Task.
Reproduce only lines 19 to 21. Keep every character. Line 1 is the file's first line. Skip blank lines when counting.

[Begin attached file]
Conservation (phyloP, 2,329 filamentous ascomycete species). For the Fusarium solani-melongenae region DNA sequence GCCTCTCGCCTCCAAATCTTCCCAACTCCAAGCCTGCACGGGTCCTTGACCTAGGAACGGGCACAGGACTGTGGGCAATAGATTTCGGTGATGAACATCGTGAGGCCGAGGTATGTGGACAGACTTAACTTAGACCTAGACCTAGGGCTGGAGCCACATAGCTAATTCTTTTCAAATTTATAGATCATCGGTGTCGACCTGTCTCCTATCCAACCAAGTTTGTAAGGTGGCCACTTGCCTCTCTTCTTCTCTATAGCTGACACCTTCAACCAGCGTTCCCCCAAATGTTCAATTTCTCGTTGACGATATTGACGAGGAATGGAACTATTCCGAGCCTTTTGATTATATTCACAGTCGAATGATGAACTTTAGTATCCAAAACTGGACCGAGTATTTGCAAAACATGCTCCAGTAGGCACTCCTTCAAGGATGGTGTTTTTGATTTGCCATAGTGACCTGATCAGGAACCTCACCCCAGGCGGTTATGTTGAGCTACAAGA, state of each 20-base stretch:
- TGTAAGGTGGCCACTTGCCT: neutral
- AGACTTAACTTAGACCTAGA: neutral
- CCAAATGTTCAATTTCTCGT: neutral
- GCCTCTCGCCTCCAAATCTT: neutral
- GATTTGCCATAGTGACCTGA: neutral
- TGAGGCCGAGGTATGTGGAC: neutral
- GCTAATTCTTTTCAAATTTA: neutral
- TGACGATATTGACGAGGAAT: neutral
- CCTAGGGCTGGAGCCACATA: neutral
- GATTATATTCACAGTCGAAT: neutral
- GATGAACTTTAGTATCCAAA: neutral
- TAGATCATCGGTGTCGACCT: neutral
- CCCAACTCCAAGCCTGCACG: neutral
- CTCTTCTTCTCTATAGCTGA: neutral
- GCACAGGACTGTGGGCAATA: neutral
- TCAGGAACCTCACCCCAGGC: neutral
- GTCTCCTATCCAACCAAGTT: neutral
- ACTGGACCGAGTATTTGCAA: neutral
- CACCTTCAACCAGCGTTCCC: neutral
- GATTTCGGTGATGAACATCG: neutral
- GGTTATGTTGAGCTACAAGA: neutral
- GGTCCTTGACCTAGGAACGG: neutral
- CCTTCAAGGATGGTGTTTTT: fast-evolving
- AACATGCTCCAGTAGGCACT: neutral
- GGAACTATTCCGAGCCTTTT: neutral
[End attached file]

- ACTGGACCGAGTATTTGCAA: neutral
- CACCTTCAACCAGCGTTCCC: neutral
- GATTTCGGTGATGAACATCG: neutral